• Or Sen Lesniak, Indiana. Since we are the fall back location for Final Fours, I would think we should get the Womens Regional game. And if all states want to take sports betting I am sure we would gladly host all of the womens and mens Bball tourneys, NCAA Football bowl and championship games and on and on. While states jump on the betting pool, Indiana will rake in the cash.

Post a comment to this story

COMMENTS POLICY
We reserve the right to remove any post that we feel is obscene, profane, vulgar, racist, sexually explicit, abusive, or hateful.
 
You are legally responsible for what you post and your anonymity is not guaranteed.
 
Posts that insult, defame, threaten, harass or abuse other readers or people mentioned in IBJ editorial content are also subject to removal. Please respect the privacy of individuals and refrain from posting personal information.
 
No solicitations, spamming or advertisements are allowed. Readers may post links to other informational websites that are relevant to the topic at hand, but please do not link to objectionable material.
 
We may remove messages that are unrelated to the topic, encourage illegal activity, use all capital letters or are unreadable.
 

Messages that are flagged by readers as objectionable will be reviewed and may or may not be removed. Please do not flag a post simply because you disagree with it.

Sponsored by
ADVERTISEMENT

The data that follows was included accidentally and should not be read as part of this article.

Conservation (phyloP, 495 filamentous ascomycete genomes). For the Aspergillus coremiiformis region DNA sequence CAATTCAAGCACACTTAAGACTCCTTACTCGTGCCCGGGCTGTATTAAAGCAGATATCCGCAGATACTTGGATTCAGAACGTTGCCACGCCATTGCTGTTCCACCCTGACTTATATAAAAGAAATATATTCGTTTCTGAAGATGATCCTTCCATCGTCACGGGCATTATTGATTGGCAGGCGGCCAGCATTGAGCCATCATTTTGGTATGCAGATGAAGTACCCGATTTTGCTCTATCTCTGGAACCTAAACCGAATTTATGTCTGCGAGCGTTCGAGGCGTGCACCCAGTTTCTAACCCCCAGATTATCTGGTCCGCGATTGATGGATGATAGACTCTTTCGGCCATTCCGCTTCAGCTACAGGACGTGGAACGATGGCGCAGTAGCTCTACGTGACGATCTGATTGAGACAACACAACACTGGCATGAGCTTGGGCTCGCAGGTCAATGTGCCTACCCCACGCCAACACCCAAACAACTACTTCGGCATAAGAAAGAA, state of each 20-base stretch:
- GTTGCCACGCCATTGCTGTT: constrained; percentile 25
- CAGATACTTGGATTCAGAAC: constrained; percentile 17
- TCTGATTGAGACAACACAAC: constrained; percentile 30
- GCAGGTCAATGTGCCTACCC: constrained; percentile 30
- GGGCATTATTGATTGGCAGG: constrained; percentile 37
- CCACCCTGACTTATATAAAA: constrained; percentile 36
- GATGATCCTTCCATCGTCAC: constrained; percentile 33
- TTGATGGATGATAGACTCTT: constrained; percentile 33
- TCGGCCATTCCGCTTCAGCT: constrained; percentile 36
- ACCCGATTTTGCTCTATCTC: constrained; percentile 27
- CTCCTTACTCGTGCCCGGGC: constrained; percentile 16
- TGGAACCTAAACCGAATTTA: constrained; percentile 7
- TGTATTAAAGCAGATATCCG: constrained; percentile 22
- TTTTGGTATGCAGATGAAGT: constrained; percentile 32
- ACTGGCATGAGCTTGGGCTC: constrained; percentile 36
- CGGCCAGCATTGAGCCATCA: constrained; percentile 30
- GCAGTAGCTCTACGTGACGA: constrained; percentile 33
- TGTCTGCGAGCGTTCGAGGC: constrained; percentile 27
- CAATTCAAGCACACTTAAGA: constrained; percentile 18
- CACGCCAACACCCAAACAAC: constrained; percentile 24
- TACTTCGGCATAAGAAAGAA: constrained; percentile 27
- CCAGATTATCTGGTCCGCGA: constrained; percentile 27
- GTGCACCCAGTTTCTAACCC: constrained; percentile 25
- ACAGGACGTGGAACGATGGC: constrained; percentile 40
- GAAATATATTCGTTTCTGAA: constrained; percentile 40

facebook - twitter on Facebook & Twitter

Follow on TwitterFollow IBJ on Facebook:
Follow on TwitterFollow IBJ's Tweets on these topics:
 
Subscribe to IBJ
  1. If I were a developer I would be looking at the Fountain Square and Fletcher Place neighborhoods instead of Broad Ripple. I would avoid the dysfunctional BRVA with all of their headaches. It's like deciding between a Blackberry or an iPhone 5s smartphone. BR is greatly in need of updates. It has become stale and outdated. Whereas Fountain Square, Fletcher Place and Mass Ave have become the "new" Broad Ripples. Every time I see people on the strip in BR on the weekend I want to ask them, "How is it you are not familiar with Fountain Square or Mass Ave? You have choices and you choose BR?" Long vacant storefronts like the old Scholar's Inn Bake House and ZA, both on prominent corners, hurt the village's image. Many business on the strip could use updated facades. Cigarette butt covered sidewalks and graffiti covered walls don't help either. The whole strip just looks like it needs to be power washed. I know there is more to the BRV than the 700-1100 blocks of Broad Ripple Ave, but that is what people see when they think of BR. It will always be a nice place live, but is quickly becoming a not-so-nice place to visit.

  2. I sure hope so and would gladly join a law suit against them. They flat out rob people and their little punk scam artist telephone losers actually enjoy it. I would love to run into one of them some day!!

  3. Biggest scam ever!! Took 307 out of my bank ac count. Never received a single call! They prey on new small business and flat out rob them! Do not sign up with these thieves. I filed a complaint with the ftc. I suggest doing the same ic they robbed you too.

  4. Woohoo! We're #200!!! Absolutely disgusting. Bring on the congestion. Indianapolis NEEDS it.

  5. So Westfield invested about $30M in developing Grand Park and attendance to date is good enough that local hotel can't meet the demand. Carmel invested $180M in the Palladium - which generates zero hotel demand for its casino acts. Which Mayor made the better decision?

ADVERTISEMENT